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South African churches have condemned the practices of a self-styled pastor who has allegedly sprayed his followers with a harmful insecticide.
Lethebo Rabalago, a self-proclaimed prophet at the Mount Zion General Assembly (MZGA) in the Limpopo province, northeast South Africa, has used a pesticide called Doom in purported healing services. Photos posted to the MZGA Facebook page show Rabalago spraying the product in the face of several people, as well as on other parts of the body.
The South African Council of Churches, an umbrella body representing 36 churches and religious organizations, criticized the pastor’s practices in an emailed statement on Thursday.
“There is rampant abuse of the religiosity of poor communities by unscrupulous Dooms day prophets that emerge either as poison practitioners or money-sucking extortionists, who prey on the faith of the desperate and the ignorant,” said the statement.
Limpopo is one of the poorest provinces in South Africa, with an average GDP per capita of around 50,000 rand ($3,500) per year.
Rabalago told South African television network eNCA that he used Doom to heal people with cancer, HIV and other illnesses. “God can do anything, God can use anything. If God can use oil, God can use water, God can use anything,” said Rabalago. He claimed that congregants were not charged for the service but declined to say whether they paid tithes.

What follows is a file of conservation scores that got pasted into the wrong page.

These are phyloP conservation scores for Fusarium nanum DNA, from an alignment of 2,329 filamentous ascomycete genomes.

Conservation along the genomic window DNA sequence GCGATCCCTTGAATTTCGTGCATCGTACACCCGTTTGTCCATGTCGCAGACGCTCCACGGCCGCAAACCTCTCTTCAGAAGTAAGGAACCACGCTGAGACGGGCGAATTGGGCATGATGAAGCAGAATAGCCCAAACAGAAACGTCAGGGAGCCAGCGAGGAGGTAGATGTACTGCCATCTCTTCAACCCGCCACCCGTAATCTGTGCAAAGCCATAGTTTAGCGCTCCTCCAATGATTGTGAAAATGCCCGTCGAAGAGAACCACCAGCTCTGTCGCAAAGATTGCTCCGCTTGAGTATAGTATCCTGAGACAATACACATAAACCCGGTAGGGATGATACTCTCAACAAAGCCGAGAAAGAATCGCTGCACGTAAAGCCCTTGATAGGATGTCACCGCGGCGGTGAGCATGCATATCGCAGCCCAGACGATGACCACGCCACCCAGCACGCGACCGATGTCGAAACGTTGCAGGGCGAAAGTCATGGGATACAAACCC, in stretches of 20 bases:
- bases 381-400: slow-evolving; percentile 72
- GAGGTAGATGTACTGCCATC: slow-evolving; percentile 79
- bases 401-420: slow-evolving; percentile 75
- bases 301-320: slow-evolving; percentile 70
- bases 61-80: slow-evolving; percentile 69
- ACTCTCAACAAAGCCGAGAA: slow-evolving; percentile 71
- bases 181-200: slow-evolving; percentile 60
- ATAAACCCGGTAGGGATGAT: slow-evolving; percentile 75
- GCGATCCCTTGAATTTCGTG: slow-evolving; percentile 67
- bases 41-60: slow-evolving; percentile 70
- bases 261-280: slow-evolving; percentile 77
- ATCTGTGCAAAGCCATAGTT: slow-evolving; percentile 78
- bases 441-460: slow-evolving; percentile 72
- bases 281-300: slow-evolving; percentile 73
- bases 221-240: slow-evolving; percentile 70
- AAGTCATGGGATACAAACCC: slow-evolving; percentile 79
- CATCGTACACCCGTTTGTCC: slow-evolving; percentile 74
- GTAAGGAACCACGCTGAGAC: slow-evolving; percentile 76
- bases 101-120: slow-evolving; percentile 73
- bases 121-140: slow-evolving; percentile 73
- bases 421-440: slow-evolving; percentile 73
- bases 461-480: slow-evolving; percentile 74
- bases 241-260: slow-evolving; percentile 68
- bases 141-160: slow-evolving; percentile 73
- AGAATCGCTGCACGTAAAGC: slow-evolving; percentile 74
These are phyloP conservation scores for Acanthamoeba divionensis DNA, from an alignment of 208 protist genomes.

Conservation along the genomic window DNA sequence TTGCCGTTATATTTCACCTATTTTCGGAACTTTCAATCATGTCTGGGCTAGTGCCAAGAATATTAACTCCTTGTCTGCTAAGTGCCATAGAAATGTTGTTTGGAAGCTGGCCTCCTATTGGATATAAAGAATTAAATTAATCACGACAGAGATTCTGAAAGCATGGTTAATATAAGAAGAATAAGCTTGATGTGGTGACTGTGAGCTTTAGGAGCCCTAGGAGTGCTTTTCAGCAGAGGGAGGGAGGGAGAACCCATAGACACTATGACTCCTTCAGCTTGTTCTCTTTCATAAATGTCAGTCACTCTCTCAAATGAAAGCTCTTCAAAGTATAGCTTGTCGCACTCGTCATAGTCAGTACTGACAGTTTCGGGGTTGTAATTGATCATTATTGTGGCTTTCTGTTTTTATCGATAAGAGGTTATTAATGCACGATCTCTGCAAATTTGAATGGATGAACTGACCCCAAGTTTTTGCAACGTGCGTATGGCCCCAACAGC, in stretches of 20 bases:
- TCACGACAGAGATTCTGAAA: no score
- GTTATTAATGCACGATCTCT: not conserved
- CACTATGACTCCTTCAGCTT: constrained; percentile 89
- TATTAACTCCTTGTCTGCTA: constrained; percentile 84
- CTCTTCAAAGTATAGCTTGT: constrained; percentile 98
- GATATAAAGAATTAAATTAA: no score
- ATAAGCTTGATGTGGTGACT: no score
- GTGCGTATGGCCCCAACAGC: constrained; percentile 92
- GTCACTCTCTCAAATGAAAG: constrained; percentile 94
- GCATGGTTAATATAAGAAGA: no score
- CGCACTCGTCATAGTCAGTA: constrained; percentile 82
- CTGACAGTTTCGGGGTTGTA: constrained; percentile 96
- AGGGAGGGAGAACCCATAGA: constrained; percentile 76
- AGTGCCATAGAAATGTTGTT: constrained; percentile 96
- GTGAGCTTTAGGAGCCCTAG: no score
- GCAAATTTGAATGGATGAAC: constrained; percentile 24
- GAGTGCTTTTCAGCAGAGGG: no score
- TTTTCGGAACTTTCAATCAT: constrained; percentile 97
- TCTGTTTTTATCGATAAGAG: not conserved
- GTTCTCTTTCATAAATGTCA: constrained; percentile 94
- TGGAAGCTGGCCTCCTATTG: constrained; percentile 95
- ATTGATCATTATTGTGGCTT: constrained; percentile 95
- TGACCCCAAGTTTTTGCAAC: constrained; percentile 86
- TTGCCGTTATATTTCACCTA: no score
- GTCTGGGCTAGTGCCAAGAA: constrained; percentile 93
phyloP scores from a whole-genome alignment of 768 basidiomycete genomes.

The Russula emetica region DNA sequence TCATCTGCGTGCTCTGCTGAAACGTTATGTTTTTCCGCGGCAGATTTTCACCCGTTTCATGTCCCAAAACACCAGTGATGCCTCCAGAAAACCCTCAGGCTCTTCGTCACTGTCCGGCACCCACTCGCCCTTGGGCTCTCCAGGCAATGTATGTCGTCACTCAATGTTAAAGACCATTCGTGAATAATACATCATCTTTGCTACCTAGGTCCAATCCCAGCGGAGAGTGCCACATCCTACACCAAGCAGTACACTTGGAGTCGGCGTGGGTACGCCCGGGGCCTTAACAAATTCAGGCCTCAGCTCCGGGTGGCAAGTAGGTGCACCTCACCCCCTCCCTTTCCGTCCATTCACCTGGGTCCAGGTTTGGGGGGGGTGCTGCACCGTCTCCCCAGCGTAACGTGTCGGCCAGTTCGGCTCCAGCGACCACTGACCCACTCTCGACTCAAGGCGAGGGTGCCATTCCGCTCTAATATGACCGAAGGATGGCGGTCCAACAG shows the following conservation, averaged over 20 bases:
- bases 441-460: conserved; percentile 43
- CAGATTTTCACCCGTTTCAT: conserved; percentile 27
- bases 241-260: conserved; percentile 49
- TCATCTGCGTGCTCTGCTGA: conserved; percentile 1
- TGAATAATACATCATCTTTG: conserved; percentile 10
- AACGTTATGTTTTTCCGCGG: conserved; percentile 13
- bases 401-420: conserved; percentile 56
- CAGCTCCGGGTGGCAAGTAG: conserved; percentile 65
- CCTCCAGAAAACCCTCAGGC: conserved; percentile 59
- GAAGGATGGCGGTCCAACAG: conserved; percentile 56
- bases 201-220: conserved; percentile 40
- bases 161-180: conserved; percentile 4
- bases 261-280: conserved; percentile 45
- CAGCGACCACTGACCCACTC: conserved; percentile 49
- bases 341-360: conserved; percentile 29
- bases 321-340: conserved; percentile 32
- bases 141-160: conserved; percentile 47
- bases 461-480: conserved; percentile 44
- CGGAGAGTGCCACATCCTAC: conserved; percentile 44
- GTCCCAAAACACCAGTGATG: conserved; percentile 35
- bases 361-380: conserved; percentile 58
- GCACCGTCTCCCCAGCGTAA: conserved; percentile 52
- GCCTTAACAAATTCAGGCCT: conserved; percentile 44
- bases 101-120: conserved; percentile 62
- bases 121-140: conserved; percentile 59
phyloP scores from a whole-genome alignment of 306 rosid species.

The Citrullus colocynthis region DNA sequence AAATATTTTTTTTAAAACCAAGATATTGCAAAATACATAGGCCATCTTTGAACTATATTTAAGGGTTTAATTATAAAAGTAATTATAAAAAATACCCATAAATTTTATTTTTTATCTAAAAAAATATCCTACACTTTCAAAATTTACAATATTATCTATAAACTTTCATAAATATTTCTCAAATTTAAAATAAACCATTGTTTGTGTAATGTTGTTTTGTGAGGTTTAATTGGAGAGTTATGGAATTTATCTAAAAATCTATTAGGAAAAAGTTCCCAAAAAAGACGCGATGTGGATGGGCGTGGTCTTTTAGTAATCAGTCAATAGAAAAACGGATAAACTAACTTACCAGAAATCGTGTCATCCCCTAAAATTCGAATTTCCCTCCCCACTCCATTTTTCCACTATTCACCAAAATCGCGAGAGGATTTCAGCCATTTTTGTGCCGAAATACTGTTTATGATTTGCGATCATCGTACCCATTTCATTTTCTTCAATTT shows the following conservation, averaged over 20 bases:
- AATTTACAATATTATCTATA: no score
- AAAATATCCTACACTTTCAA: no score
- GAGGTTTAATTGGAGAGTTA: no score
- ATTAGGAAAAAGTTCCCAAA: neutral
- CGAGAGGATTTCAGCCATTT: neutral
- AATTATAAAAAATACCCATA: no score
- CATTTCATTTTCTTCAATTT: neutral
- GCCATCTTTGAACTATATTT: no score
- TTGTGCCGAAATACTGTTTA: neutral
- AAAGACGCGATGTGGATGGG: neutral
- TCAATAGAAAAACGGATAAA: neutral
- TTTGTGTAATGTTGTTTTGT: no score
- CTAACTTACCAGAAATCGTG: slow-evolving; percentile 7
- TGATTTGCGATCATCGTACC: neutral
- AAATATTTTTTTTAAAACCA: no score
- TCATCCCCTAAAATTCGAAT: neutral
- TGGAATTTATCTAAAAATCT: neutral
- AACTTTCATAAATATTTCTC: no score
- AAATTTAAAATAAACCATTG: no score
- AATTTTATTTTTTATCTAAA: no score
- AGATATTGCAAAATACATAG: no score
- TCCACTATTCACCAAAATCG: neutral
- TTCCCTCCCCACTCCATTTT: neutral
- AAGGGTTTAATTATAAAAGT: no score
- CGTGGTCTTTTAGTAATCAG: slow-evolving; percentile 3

Another Christian group that claims to represent 99 denominations and churches, Freedom of Religion South Africa, issued a statement on Tuesday repudiating Rabalago for his actions. “While we believe that the Bible teaches that the Lord Jesus Christ healed people of all manner of diseases and ailments…He always did so in a way that protected their dignity as human beings made in the image of God,” said the statement.
The company that produces Doom, Tiger Brands, also spoke out on the issue on Monday, describing the practice as “alarming and extremely concerning.” “Doom has been formulated to kill specific insects…Using this product for purposes other than what it is intended for poses health risks and is therefore dangerous,” said the company’s statement.
South Africa’s Commission for the Promotion and Protection of Cultural, Religious and Linguistic Communities (CRL, a constitutionally-mandated institution, encouraged people affected by the practice to report their experiences to the commission.
Unconventional religious practices have been reported elsewhere in South Africa. Lesego Daniel, a self-styled prophet of Rabboni Ministries, previously instructed members of his congregation to drink petrol, while another self-declared pastor, Penuel Mnguni of End Times Disciples Ministries, has been pictured feeding his congregants snakes after claiming they had been turned to chocolate, the BBC reported.